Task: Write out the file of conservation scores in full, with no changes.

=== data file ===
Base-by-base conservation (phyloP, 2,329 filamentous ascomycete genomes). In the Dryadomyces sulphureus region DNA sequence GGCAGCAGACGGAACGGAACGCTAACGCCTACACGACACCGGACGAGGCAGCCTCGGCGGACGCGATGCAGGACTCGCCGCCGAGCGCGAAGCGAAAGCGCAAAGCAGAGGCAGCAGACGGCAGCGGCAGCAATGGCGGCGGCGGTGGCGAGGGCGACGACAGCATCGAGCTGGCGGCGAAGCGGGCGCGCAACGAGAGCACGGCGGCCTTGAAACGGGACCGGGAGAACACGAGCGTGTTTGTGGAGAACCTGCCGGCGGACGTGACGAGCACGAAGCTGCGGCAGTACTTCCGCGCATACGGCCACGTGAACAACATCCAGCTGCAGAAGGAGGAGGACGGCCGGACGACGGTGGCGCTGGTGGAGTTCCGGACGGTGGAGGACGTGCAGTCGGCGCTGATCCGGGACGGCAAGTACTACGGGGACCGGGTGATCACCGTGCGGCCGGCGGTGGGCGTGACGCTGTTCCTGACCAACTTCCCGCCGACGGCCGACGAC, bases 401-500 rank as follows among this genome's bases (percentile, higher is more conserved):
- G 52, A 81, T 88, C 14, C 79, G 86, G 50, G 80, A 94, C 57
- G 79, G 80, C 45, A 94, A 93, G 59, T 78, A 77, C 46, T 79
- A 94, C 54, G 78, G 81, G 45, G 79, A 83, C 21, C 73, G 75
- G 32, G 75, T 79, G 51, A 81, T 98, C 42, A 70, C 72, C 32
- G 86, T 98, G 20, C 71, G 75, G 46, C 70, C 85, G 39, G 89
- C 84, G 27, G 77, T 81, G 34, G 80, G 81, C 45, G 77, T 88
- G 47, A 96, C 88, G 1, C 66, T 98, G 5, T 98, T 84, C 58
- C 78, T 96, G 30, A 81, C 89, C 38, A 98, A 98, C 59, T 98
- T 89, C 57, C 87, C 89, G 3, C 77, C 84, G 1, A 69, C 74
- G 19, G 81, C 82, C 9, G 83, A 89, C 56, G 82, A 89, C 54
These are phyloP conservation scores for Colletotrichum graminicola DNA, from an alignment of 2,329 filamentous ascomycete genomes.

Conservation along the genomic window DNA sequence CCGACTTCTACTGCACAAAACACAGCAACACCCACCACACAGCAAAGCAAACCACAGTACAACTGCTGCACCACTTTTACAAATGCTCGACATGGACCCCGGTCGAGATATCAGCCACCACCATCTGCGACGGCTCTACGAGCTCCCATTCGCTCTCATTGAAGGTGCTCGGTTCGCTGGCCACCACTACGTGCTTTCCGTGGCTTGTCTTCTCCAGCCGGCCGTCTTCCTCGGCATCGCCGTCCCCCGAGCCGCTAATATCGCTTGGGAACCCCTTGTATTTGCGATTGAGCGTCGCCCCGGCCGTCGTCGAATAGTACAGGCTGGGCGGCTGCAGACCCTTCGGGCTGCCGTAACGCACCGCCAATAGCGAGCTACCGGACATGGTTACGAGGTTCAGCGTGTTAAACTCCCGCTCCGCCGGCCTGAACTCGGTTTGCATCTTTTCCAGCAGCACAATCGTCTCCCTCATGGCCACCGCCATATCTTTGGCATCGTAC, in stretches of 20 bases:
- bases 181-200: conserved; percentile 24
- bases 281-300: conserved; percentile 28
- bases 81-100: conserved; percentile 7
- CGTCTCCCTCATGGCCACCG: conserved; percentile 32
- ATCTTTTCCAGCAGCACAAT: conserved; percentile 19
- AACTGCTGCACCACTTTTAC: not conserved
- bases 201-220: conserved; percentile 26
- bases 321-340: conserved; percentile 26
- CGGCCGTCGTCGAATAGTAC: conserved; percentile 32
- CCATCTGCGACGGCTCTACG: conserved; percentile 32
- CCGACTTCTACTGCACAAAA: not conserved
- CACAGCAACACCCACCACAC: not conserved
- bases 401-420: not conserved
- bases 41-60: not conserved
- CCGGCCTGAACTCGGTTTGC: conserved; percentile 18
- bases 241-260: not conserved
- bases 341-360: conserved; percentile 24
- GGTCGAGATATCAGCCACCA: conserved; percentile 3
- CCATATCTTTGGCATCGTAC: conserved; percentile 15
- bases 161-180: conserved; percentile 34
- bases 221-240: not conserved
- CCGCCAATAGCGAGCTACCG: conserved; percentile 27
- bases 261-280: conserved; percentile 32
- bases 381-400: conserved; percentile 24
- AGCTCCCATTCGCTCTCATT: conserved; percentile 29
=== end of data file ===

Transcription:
Base-by-base conservation (phyloP, 2,329 filamentous ascomycete genomes). In the Dryadomyces sulphureus region DNA sequence GGCAGCAGACGGAACGGAACGCTAACGCCTACACGACACCGGACGAGGCAGCCTCGGCGGACGCGATGCAGGACTCGCCGCCGAGCGCGAAGCGAAAGCGCAAAGCAGAGGCAGCAGACGGCAGCGGCAGCAATGGCGGCGGCGGTGGCGAGGGCGACGACAGCATCGAGCTGGCGGCGAAGCGGGCGCGCAACGAGAGCACGGCGGCCTTGAAACGGGACCGGGAGAACACGAGCGTGTTTGTGGAGAACCTGCCGGCGGACGTGACGAGCACGAAGCTGCGGCAGTACTTCCGCGCATACGGCCACGTGAACAACATCCAGCTGCAGAAGGAGGAGGACGGCCGGACGACGGTGGCGCTGGTGGAGTTCCGGACGGTGGAGGACGTGCAGTCGGCGCTGATCCGGGACGGCAAGTACTACGGGGACCGGGTGATCACCGTGCGGCCGGCGGTGGGCGTGACGCTGTTCCTGACCAACTTCCCGCCGACGGCCGACGAC, bases 401-500 rank as follows among this genome's bases (percentile, higher is more conserved):
- G 52, A 81, T 88, C 14, C 79, G 86, G 50, G 80, A 94, C 57
- G 79, G 80, C 45, A 94, A 93, G 59, T 78, A 77, C 46, T 79
- A 94, C 54, G 78, G 81, G 45, G 79, A 83, C 21, C 73, G 75
- G 32, G 75, T 79, G 51, A 81, T 98, C 42, A 70, C 72, C 32
- G 86, T 98, G 20, C 71, G 75, G 46, C 70, C 85, G 39, G 89
- C 84, G 27, G 77, T 81, G 34, G 80, G 81, C 45, G 77, T 88
- G 47, A 96, C 88, G 1, C 66, T 98, G 5, T 98, T 84, C 58
- C 78, T 96, G 30, A 81, C 89, C 38, A 98, A 98, C 59, T 98
- T 89, C 57, C 87, C 89, G 3, C 77, C 84, G 1, A 69, C 74
- G 19, G 81, C 82, C 9, G 83, A 89, C 56, G 82, A 89, C 54
These are phyloP conservation scores for Colletotrichum graminicola DNA, from an alignment of 2,329 filamentous ascomycete genomes.

Conservation along the genomic window DNA sequence CCGACTTCTACTGCACAAAACACAGCAACACCCACCACACAGCAAAGCAAACCACAGTACAACTGCTGCACCACTTTTACAAATGCTCGACATGGACCCCGGTCGAGATATCAGCCACCACCATCTGCGACGGCTCTACGAGCTCCCATTCGCTCTCATTGAAGGTGCTCGGTTCGCTGGCCACCACTACGTGCTTTCCGTGGCTTGTCTTCTCCAGCCGGCCGTCTTCCTCGGCATCGCCGTCCCCCGAGCCGCTAATATCGCTTGGGAACCCCTTGTATTTGCGATTGAGCGTCGCCCCGGCCGTCGTCGAATAGTACAGGCTGGGCGGCTGCAGACCCTTCGGGCTGCCGTAACGCACCGCCAATAGCGAGCTACCGGACATGGTTACGAGGTTCAGCGTGTTAAACTCCCGCTCCGCCGGCCTGAACTCGGTTTGCATCTTTTCCAGCAGCACAATCGTCTCCCTCATGGCCACCGCCATATCTTTGGCATCGTAC, in stretches of 20 bases:
- bases 181-200: conserved; percentile 24
- bases 281-300: conserved; percentile 28
- bases 81-100: conserved; percentile 7
- CGTCTCCCTCATGGCCACCG: conserved; percentile 32
- ATCTTTTCCAGCAGCACAAT: conserved; percentile 19
- AACTGCTGCACCACTTTTAC: not conserved
- bases 201-220: conserved; percentile 26
- bases 321-340: conserved; percentile 26
- CGGCCGTCGTCGAATAGTAC: conserved; percentile 32
- CCATCTGCGACGGCTCTACG: conserved; percentile 32
- CCGACTTCTACTGCACAAAA: not conserved
- CACAGCAACACCCACCACAC: not conserved
- bases 401-420: not conserved
- bases 41-60: not conserved
- CCGGCCTGAACTCGGTTTGC: conserved; percentile 18
- bases 241-260: not conserved
- bases 341-360: conserved; percentile 24
- GGTCGAGATATCAGCCACCA: conserved; percentile 3
- CCATATCTTTGGCATCGTAC: conserved; percentile 15
- bases 161-180: conserved; percentile 34
- bases 221-240: not conserved
- CCGCCAATAGCGAGCTACCG: conserved; percentile 27
- bases 261-280: conserved; percentile 32
- bases 381-400: conserved; percentile 24
- AGCTCCCATTCGCTCTCATT: conserved; percentile 29